MIDWAY: Gift of gab
If ever I were to relive a moment of past, I would most certainly prefer the glorious day when I ranked second in a poetry contest in school. It was the first time I was being awarded any prize in a competition requiring to make a speech or a recitation. The importance of that day shall be intangible without the vivid narration of the day. I was never a skillful communicator or an impressive speaker. The fear of unknown would always intrigue me and had me stumbling with words and stuttering with speech. Becoming a prey to a constant apprehension
wouldn’t help as well. The diffident mentality was slowly creeping in my head and I was on the verge of giving up my efforts to solve the problem.
Determination ran rich in my veins when I used to explore every way of correcting my poor skills. Desperate to acquire the gift of the gab, I used to remain glued to TV lending my ears to the news readers on BBC and CNN. Charismatic! Some made the job look so easy. But then, they were but one of a kind. Embarrassment resulting from terse remarks about my inability to communicate often drove me to despair. On top of that, any signs of improvement eluded me. Small wonder my friends were expecting a pathetic recitation that day. But, to my own surprise, I went on with a loud clear voice with some element of eloquence. And I was declared second. How did I do it? I myself have no idea. Since then, there is no looking back.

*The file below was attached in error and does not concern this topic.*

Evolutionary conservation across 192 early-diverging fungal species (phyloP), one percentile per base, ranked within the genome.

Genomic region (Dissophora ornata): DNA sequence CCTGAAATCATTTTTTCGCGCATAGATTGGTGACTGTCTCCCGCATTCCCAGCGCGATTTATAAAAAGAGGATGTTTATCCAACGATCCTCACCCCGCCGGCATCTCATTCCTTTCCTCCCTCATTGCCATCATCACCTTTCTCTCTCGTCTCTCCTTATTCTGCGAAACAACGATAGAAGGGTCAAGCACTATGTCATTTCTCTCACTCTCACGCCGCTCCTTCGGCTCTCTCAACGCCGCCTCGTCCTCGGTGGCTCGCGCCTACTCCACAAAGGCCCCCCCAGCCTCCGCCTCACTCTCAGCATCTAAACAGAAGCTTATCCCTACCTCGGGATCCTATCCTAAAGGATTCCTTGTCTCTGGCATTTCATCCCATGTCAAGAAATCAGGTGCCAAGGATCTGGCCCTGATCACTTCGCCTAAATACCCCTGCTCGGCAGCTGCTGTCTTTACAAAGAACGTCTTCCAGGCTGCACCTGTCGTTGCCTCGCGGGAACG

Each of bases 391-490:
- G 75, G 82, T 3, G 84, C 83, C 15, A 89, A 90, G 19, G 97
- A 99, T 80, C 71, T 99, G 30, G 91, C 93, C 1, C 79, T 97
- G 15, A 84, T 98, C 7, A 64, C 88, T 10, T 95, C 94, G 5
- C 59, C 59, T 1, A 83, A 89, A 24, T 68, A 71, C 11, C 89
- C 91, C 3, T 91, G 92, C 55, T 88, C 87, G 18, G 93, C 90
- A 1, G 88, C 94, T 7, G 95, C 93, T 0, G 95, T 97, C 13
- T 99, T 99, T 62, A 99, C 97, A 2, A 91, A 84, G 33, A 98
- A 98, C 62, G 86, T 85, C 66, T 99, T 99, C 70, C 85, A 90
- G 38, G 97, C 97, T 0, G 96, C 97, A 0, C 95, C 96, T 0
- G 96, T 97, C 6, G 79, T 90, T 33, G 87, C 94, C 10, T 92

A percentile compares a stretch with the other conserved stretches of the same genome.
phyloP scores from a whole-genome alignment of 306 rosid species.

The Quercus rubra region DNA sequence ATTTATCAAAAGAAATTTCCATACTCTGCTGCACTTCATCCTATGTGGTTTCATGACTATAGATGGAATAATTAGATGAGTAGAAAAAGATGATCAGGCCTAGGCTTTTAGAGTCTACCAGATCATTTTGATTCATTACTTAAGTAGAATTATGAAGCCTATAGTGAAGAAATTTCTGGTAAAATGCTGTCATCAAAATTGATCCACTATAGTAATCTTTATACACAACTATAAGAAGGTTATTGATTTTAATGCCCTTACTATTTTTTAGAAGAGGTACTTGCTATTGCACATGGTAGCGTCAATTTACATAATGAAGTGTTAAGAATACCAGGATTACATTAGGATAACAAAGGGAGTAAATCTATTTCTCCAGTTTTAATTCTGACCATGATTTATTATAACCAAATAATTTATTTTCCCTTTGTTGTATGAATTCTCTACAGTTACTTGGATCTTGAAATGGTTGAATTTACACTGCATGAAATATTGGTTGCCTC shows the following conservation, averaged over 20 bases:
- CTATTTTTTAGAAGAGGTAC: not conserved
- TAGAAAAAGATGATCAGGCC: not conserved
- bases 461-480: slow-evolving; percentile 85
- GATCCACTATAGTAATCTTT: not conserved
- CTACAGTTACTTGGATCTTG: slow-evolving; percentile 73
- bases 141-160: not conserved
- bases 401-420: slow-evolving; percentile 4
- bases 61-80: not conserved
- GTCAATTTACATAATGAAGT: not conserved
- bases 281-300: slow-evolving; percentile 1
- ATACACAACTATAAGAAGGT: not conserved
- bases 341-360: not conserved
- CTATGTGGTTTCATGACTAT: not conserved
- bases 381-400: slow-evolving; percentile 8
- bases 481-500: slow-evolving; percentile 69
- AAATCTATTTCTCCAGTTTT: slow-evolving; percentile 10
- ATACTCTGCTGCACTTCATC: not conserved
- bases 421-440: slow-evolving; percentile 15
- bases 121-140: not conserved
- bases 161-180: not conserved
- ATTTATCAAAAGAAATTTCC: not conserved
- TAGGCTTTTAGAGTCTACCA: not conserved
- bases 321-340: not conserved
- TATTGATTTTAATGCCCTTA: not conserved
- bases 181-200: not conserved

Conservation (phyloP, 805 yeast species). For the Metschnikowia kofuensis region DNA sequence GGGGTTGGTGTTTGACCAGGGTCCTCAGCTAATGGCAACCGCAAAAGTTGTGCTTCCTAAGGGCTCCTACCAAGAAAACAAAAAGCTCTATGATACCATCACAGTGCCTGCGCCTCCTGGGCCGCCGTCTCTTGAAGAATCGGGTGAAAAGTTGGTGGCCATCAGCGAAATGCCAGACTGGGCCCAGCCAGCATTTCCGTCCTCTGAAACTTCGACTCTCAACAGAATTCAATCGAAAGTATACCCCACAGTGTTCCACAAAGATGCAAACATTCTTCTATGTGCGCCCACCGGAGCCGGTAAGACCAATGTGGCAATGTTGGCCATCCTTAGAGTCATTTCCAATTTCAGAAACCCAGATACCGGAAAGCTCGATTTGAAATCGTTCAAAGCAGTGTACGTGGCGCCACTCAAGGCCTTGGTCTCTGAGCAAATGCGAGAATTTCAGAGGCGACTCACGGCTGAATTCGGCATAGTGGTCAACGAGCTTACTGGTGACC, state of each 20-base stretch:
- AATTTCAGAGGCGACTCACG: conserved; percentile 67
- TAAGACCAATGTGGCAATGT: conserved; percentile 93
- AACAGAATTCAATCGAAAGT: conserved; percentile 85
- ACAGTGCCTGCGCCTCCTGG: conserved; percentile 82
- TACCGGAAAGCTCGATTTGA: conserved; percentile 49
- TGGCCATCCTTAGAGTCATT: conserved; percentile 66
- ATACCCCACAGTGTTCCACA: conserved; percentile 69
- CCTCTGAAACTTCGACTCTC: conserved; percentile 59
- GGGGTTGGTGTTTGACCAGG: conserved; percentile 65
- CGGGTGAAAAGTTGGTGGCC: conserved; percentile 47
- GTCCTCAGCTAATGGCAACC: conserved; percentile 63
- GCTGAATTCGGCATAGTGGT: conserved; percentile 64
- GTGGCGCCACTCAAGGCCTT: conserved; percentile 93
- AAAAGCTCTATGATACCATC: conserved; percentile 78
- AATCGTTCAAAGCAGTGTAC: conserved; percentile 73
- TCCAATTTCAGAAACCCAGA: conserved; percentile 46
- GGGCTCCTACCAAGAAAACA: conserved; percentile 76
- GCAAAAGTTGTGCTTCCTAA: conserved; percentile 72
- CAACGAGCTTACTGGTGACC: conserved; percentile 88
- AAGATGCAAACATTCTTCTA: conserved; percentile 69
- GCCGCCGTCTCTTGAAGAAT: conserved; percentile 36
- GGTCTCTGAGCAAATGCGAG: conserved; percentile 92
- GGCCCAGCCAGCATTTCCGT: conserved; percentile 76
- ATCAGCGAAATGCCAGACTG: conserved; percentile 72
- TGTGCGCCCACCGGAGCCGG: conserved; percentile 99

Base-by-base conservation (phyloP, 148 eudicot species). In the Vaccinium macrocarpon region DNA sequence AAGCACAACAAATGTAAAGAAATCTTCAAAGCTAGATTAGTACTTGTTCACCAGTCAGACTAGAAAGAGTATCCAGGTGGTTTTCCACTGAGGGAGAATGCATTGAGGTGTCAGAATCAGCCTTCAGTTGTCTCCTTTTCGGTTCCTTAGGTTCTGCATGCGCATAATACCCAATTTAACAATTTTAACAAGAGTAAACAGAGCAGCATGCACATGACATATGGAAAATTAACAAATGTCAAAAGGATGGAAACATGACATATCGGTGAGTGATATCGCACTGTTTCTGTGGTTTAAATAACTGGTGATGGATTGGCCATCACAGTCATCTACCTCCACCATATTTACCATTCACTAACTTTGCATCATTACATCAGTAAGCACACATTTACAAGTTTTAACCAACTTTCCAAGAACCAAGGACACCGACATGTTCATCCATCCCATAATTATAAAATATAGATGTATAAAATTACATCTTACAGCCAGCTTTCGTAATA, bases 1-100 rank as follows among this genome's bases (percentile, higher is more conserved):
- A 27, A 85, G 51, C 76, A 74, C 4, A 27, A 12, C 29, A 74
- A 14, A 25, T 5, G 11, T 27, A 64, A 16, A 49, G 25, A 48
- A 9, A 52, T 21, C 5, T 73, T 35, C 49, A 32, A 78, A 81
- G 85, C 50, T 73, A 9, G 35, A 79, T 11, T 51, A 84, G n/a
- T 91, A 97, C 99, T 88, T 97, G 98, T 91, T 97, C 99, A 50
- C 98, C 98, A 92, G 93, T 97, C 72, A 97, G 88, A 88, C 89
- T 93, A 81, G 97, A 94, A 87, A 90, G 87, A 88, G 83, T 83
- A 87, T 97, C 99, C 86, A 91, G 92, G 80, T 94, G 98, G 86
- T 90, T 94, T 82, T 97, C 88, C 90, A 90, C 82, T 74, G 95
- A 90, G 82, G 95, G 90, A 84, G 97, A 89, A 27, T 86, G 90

Presently, I feel like an optimum communicator. That one moment quite realistically changed whole lot of things in my life.
Finally, I got the monkey off my back. It’s a pleasure to hear street-vendors shouting business,
the RJs talking pleasantly or the show-anchors conducting themselves in an envious etiquette, not to mention the politicians shouting their throat out while addressing the throngs. This makes me believe that the gift of the gab is not an inborn trait but a skill to be acquired after relentless honing. I believe that this precious trait has saved me from the mortification of being a nervous, reticent blushing face throughout my life. Now, I think those who made a mockery of my shortcomings must be eating a humble pie.